Annihilation, by Jeff Vandermeer
Call her the Biologist. She has a name, but we’re not meant to know what it is. Knowing her real name might complicate things, here in Area X, and it’s already complicated enough.
Complicated and dangerous.
What is it? No one’s really sure. Shortly after it erupted into being, the Government sent in an initial expedition, and they found it to be a strange but pristine landscape. But they couldn’t find an answer to what it was, or how it came to be.
And every subsequent expedition has died: sometimes by their own hands, sometimes each other’s, and sometimes by more gruesome and weird means.
So now we’re up to Expedition 12. There’s the Biologist, the Surveyor, the Anthropologist, and the Psychologist. They were meant to have a Linguist along, too, but something happened, before they left, and now it’s just the four of them, all following the Psychologist’s lead.
And they’ve got a lot of work to do. They need to record what they see, and examine what they find. They need to try and figure out the strange fate that befell the last expedition, and — if possible — learn what it is about this place that causes such tragic ends.
And they need to unravel the mystery of the tower, which could explain everything, or maybe just get them killed.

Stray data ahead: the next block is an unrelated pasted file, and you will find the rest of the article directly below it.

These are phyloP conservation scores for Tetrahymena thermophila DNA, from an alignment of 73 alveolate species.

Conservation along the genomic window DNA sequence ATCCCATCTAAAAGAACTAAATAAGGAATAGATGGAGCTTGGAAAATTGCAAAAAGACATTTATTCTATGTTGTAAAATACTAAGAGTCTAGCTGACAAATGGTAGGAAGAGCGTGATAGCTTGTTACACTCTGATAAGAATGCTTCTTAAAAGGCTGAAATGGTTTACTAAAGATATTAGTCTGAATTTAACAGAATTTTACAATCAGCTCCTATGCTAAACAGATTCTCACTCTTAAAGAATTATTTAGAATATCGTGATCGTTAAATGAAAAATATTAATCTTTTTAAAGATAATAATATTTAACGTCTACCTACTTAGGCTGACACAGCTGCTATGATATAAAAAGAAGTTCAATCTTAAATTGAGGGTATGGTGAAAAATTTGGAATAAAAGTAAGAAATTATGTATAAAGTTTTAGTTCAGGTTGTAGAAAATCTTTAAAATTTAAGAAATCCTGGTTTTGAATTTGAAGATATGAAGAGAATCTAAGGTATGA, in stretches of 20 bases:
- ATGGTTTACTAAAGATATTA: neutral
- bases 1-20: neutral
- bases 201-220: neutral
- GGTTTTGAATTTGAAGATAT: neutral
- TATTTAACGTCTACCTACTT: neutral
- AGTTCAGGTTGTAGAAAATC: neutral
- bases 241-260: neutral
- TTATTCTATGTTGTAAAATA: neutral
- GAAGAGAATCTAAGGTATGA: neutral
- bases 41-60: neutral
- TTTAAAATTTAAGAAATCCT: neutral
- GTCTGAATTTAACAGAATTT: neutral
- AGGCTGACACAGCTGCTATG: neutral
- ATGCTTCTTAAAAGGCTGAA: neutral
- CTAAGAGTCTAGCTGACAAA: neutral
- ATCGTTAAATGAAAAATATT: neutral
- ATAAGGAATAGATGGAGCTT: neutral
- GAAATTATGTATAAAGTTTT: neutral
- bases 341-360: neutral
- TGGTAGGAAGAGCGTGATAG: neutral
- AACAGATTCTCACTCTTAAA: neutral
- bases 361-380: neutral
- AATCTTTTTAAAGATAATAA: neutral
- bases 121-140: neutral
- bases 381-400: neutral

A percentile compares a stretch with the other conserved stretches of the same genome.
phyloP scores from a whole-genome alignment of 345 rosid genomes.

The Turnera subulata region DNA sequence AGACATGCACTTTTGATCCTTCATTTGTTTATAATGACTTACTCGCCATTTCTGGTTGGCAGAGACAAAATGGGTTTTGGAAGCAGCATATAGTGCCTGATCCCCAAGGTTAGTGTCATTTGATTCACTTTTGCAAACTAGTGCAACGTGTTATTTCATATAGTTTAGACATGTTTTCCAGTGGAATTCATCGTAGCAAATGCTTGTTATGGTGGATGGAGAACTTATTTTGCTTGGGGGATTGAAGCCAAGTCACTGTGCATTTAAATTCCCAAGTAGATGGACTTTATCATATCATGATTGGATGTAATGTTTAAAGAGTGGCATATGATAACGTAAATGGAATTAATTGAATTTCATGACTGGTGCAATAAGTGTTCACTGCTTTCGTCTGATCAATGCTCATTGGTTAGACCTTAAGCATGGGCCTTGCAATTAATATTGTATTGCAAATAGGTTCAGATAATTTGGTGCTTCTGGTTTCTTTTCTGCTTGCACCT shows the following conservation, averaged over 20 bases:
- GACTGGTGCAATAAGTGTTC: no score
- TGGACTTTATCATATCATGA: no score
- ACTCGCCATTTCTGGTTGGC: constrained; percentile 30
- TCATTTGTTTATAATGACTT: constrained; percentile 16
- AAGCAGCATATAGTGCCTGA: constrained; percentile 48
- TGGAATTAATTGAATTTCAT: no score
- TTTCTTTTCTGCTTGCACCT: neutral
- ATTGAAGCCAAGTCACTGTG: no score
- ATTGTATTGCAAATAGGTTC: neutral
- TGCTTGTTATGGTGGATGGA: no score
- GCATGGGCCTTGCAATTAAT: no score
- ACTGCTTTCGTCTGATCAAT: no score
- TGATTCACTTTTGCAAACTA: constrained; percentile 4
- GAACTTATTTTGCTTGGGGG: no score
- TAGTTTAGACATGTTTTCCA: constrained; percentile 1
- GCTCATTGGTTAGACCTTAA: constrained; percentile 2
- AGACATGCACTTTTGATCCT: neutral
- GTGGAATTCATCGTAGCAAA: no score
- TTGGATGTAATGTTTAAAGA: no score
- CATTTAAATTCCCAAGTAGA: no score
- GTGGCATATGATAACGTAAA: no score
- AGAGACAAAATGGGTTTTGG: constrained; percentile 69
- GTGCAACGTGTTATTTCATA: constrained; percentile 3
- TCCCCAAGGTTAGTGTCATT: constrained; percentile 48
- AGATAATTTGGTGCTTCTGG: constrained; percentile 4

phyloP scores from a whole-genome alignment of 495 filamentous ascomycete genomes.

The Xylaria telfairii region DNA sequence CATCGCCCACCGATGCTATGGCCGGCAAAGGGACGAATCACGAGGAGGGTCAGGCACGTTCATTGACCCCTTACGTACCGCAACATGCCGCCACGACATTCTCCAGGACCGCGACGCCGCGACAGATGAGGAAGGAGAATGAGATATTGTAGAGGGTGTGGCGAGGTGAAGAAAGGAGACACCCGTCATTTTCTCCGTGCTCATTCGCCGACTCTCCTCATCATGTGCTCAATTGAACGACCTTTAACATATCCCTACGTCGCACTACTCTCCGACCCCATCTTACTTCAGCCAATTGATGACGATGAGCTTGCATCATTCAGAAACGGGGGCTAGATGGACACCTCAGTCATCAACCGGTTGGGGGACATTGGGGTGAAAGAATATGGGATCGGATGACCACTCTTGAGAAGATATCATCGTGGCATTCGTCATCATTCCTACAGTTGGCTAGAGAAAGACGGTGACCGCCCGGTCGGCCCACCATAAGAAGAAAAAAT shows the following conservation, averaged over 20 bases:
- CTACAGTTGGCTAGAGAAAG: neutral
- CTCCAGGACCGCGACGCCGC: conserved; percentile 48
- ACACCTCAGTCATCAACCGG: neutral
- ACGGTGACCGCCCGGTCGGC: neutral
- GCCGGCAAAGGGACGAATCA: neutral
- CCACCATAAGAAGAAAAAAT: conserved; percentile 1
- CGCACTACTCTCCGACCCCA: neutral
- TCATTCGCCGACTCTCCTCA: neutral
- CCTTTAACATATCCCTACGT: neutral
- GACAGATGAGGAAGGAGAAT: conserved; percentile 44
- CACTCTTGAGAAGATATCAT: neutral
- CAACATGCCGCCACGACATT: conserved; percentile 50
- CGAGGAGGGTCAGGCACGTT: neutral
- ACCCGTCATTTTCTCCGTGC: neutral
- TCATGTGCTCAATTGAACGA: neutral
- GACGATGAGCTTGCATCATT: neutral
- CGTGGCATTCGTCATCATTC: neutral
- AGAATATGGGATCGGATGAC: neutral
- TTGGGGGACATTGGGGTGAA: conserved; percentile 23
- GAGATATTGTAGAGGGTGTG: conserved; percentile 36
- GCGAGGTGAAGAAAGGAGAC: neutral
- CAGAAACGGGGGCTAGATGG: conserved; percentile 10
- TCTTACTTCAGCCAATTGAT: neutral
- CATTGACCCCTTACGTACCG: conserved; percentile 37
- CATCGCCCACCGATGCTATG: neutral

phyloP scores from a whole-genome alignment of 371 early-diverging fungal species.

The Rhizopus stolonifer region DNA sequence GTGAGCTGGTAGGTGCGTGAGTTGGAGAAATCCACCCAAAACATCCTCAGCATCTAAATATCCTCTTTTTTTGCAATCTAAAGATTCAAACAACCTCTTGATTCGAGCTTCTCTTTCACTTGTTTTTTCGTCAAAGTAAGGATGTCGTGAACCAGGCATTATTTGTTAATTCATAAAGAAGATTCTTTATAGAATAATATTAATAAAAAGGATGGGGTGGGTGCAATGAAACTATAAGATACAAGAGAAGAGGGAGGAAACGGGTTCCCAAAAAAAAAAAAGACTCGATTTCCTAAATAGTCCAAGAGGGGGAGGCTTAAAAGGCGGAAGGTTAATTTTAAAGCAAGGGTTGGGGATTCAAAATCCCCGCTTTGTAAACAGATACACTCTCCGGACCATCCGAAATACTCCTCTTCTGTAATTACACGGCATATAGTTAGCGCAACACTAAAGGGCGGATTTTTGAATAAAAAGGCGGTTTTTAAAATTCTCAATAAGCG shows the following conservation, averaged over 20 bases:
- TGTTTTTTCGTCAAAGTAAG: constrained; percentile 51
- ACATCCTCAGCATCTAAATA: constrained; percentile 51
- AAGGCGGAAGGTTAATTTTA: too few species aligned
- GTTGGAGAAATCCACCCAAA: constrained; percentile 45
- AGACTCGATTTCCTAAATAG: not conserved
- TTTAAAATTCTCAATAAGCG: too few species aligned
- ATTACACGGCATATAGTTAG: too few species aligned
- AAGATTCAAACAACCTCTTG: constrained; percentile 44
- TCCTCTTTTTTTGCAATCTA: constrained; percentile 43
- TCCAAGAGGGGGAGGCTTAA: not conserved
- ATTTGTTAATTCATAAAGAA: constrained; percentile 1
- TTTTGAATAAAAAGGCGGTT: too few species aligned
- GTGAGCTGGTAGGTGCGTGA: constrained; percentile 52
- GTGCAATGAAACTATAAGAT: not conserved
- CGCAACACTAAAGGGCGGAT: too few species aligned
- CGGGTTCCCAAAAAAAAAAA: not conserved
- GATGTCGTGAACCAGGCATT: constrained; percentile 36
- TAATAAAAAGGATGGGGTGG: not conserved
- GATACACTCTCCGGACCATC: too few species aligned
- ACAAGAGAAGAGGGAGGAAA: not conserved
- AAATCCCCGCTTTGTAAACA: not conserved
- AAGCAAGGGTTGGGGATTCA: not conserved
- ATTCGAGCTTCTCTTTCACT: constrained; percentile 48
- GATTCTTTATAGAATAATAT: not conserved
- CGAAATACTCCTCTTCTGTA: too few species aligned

But that might not be the only danger, here. They aren’t supposed to share anything with one another, for reasons clear only to the folks back home. They have no idea about what drives their co-workers, or their hates or loves. They have no idea why they’re all there, what their personal goals might be, or what their true orders are.
And that lack of knowledge could kill them all…
The first book in a planned trilogy (all parts to be published in 2014) Annihilation is a true short, sharp shock. A tale told by the last survivor of a doomed expedition, who may or may not be imagining certain things after one senses-shattering encounter too many, its scientific detachment in the face of the weird evokes both H.P. Lovecraft and Mircea Eliade, and its prose is both gorgeous and ominous. It’s a testament to Vandermeer’s excellent sense of timing that not all mysteries are unraveled, here — leaving us shaken after the climax, and desiring, yet perhaps fearful of learning more.
A near-perfect melding of personal horror and cosmic discovery — and vice-versa — Annihilation will further cement FSG’s track record of offering unique and unsettling visions. Investigate this book as soon as it becomes available; I can promise that you’ll be eagerly awaiting the other two installments.
Annihilation drops Feb 4th of 2014. The other two volumes, Authority and Acceptance, will be out the following June and September, respectively.
– Jim Tremlett, Eastwood